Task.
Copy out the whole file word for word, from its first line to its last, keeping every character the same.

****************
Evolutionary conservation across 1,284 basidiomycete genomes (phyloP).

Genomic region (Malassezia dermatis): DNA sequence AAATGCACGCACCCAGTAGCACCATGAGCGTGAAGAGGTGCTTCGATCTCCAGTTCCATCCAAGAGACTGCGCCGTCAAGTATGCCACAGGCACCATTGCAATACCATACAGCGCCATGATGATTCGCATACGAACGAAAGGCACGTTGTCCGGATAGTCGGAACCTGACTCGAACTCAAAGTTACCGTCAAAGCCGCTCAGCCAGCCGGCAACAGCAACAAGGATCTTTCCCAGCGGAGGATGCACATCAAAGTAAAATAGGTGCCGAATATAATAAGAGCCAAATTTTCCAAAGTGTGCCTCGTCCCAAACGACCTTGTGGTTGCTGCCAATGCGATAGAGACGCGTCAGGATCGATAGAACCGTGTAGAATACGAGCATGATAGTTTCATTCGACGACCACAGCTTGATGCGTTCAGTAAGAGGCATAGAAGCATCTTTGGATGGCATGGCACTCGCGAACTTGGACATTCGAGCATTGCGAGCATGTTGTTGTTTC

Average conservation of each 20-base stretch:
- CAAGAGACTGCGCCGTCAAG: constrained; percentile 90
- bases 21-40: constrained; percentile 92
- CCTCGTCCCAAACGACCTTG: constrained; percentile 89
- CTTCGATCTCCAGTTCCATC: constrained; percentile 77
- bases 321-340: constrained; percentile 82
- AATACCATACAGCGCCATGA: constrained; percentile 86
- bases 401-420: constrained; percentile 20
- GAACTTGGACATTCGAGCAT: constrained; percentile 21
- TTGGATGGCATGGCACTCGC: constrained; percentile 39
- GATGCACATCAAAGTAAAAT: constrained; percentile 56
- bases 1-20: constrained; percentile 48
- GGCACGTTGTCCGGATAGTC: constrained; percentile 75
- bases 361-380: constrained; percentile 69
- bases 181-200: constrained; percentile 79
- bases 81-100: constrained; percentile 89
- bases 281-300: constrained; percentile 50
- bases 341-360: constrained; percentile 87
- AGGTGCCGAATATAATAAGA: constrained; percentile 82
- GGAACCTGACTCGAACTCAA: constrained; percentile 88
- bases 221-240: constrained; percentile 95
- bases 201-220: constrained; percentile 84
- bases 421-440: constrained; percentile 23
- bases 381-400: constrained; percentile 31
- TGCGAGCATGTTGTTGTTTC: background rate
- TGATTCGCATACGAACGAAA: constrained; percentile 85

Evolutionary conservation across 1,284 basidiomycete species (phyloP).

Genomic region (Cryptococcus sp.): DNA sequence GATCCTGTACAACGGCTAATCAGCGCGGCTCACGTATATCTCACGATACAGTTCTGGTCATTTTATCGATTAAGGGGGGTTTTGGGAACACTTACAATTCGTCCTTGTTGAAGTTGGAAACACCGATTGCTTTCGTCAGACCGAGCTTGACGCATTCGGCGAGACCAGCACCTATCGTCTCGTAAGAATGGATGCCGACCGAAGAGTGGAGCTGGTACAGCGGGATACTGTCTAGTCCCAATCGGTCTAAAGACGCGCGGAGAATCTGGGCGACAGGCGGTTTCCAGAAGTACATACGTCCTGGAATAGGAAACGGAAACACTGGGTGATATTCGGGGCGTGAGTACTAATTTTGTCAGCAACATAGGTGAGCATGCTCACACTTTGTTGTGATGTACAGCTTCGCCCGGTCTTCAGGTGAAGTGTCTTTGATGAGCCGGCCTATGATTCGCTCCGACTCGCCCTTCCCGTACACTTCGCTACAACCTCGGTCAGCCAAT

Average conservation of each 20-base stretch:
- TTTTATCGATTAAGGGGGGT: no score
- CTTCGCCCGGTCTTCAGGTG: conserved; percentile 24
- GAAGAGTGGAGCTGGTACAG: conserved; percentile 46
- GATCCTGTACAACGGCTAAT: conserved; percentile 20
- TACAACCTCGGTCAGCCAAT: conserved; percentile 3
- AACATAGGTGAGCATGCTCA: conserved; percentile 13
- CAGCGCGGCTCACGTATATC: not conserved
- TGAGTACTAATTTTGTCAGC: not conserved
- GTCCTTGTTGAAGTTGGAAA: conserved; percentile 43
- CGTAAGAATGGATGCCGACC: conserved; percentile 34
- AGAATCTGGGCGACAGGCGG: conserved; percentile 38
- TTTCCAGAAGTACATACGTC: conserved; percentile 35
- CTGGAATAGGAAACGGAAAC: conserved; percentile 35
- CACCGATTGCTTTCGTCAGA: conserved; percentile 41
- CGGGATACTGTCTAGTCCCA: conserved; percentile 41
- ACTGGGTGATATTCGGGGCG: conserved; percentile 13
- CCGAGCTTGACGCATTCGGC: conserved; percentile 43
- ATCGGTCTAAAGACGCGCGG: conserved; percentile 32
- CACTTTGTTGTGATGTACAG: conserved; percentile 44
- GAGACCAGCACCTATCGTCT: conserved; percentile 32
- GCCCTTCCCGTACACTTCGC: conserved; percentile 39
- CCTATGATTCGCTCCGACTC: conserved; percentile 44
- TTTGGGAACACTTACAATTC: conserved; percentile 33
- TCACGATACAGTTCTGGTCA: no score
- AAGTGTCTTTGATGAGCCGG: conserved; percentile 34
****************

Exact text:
Evolutionary conservation across 1,284 basidiomycete genomes (phyloP).

Genomic region (Malassezia dermatis): DNA sequence AAATGCACGCACCCAGTAGCACCATGAGCGTGAAGAGGTGCTTCGATCTCCAGTTCCATCCAAGAGACTGCGCCGTCAAGTATGCCACAGGCACCATTGCAATACCATACAGCGCCATGATGATTCGCATACGAACGAAAGGCACGTTGTCCGGATAGTCGGAACCTGACTCGAACTCAAAGTTACCGTCAAAGCCGCTCAGCCAGCCGGCAACAGCAACAAGGATCTTTCCCAGCGGAGGATGCACATCAAAGTAAAATAGGTGCCGAATATAATAAGAGCCAAATTTTCCAAAGTGTGCCTCGTCCCAAACGACCTTGTGGTTGCTGCCAATGCGATAGAGACGCGTCAGGATCGATAGAACCGTGTAGAATACGAGCATGATAGTTTCATTCGACGACCACAGCTTGATGCGTTCAGTAAGAGGCATAGAAGCATCTTTGGATGGCATGGCACTCGCGAACTTGGACATTCGAGCATTGCGAGCATGTTGTTGTTTC

Average conservation of each 20-base stretch:
- CAAGAGACTGCGCCGTCAAG: constrained; percentile 90
- bases 21-40: constrained; percentile 92
- CCTCGTCCCAAACGACCTTG: constrained; percentile 89
- CTTCGATCTCCAGTTCCATC: constrained; percentile 77
- bases 321-340: constrained; percentile 82
- AATACCATACAGCGCCATGA: constrained; percentile 86
- bases 401-420: constrained; percentile 20
- GAACTTGGACATTCGAGCAT: constrained; percentile 21
- TTGGATGGCATGGCACTCGC: constrained; percentile 39
- GATGCACATCAAAGTAAAAT: constrained; percentile 56
- bases 1-20: constrained; percentile 48
- GGCACGTTGTCCGGATAGTC: constrained; percentile 75
- bases 361-380: constrained; percentile 69
- bases 181-200: constrained; percentile 79
- bases 81-100: constrained; percentile 89
- bases 281-300: constrained; percentile 50
- bases 341-360: constrained; percentile 87
- AGGTGCCGAATATAATAAGA: constrained; percentile 82
- GGAACCTGACTCGAACTCAA: constrained; percentile 88
- bases 221-240: constrained; percentile 95
- bases 201-220: constrained; percentile 84
- bases 421-440: constrained; percentile 23
- bases 381-400: constrained; percentile 31
- TGCGAGCATGTTGTTGTTTC: background rate
- TGATTCGCATACGAACGAAA: constrained; percentile 85

Evolutionary conservation across 1,284 basidiomycete species (phyloP).

Genomic region (Cryptococcus sp.): DNA sequence GATCCTGTACAACGGCTAATCAGCGCGGCTCACGTATATCTCACGATACAGTTCTGGTCATTTTATCGATTAAGGGGGGTTTTGGGAACACTTACAATTCGTCCTTGTTGAAGTTGGAAACACCGATTGCTTTCGTCAGACCGAGCTTGACGCATTCGGCGAGACCAGCACCTATCGTCTCGTAAGAATGGATGCCGACCGAAGAGTGGAGCTGGTACAGCGGGATACTGTCTAGTCCCAATCGGTCTAAAGACGCGCGGAGAATCTGGGCGACAGGCGGTTTCCAGAAGTACATACGTCCTGGAATAGGAAACGGAAACACTGGGTGATATTCGGGGCGTGAGTACTAATTTTGTCAGCAACATAGGTGAGCATGCTCACACTTTGTTGTGATGTACAGCTTCGCCCGGTCTTCAGGTGAAGTGTCTTTGATGAGCCGGCCTATGATTCGCTCCGACTCGCCCTTCCCGTACACTTCGCTACAACCTCGGTCAGCCAAT

Average conservation of each 20-base stretch:
- TTTTATCGATTAAGGGGGGT: no score
- CTTCGCCCGGTCTTCAGGTG: conserved; percentile 24
- GAAGAGTGGAGCTGGTACAG: conserved; percentile 46
- GATCCTGTACAACGGCTAAT: conserved; percentile 20
- TACAACCTCGGTCAGCCAAT: conserved; percentile 3
- AACATAGGTGAGCATGCTCA: conserved; percentile 13
- CAGCGCGGCTCACGTATATC: not conserved
- TGAGTACTAATTTTGTCAGC: not conserved
- GTCCTTGTTGAAGTTGGAAA: conserved; percentile 43
- CGTAAGAATGGATGCCGACC: conserved; percentile 34
- AGAATCTGGGCGACAGGCGG: conserved; percentile 38
- TTTCCAGAAGTACATACGTC: conserved; percentile 35
- CTGGAATAGGAAACGGAAAC: conserved; percentile 35
- CACCGATTGCTTTCGTCAGA: conserved; percentile 41
- CGGGATACTGTCTAGTCCCA: conserved; percentile 41
- ACTGGGTGATATTCGGGGCG: conserved; percentile 13
- CCGAGCTTGACGCATTCGGC: conserved; percentile 43
- ATCGGTCTAAAGACGCGCGG: conserved; percentile 32
- CACTTTGTTGTGATGTACAG: conserved; percentile 44
- GAGACCAGCACCTATCGTCT: conserved; percentile 32
- GCCCTTCCCGTACACTTCGC: conserved; percentile 39
- CCTATGATTCGCTCCGACTC: conserved; percentile 44
- TTTGGGAACACTTACAATTC: conserved; percentile 33
- TCACGATACAGTTCTGGTCA: no score
- AAGTGTCTTTGATGAGCCGG: conserved; percentile 34